Assisted feeding in rabbits

01 September 2011
15 mins read
Volume 2 · Issue 7
Figure 3. In an otherwise healthy rabbit syringe feeding for a day or two may be all that is required.
Figure 3. In an otherwise healthy rabbit syringe feeding for a day or two may be all that is required.


Rabbits are herbivores with an efficient digestive process. During periods of fasting, the rabbit's gastrointestinal health can be severely compromised. Recovery from gut stasis is difficult and not always successful, frequently resulting in devastating consequences to the animal's health. As such, it is vitally important to maintain good intestinal functioning in rabbits that are unwell and this often requires assisted feeding for animals unwilling or unable to eat. The success of assisted feeding plans are highly dependent on the feeding route, frequency of feedings, and the quality of the diet fed. There are a number of quality critical care diets that can be fed to small herbivores in these cases. Supreme Recovery is one such diet that will be investigated in this article.

Rabbits are herbivores and their digestive process depends on hind gut fermentation whereby their large well developed caecum uses beneficial microbes to break down digestible fibre into usable nutrients. Lack of fibre in the intestines, as occurs with malnutrition, anorexic rabbits, or those that are unable to eat for a medical reason, can compromise the functioning of the intestines and potentially affect the animal's ability to heal and recover from illness (Rees Davies, 2006; Meredith, 2011).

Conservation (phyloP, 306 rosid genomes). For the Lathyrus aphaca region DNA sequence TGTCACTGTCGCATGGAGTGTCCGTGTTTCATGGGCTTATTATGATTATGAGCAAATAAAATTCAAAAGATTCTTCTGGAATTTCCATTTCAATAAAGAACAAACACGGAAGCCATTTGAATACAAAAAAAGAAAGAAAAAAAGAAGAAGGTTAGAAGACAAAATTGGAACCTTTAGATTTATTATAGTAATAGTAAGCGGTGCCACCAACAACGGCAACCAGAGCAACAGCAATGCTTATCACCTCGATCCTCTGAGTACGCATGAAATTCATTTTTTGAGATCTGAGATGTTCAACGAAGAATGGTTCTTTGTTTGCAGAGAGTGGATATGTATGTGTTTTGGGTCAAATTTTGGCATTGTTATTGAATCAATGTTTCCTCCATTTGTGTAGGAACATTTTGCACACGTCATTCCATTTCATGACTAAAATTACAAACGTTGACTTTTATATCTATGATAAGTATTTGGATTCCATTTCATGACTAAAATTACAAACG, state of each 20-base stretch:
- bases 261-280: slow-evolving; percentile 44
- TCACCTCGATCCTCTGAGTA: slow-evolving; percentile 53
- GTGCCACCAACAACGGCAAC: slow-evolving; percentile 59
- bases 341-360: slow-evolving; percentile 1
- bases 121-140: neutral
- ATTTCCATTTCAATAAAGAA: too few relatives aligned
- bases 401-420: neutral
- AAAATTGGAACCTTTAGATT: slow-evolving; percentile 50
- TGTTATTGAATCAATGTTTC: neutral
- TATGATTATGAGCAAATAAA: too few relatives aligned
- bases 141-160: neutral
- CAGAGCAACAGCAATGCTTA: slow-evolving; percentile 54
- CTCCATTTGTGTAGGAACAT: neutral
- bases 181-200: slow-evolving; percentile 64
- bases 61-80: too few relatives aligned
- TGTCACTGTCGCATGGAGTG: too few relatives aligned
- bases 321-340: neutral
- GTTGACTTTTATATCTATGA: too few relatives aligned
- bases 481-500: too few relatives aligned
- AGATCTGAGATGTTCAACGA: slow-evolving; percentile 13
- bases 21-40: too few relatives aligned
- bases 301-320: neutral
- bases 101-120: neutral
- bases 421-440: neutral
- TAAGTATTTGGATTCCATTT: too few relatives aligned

In small herbivores such as rabbits, the gut is designed for processing of fibrous low-nutrient vegetation (Meredith, 2011). Good functioning of the gastrointestinal (GI) tract requires that it is never empty so when the animal is anorexic or unable to eat, life threatening consequences can occur (Harcourt-Brown, 2002a). Not only can its rate of healing be compromised, a lack of appropriate nutrition can lead to devastating effects from gut stasis that can be a risk to the rabbit's life (Rees Davies, 2006).

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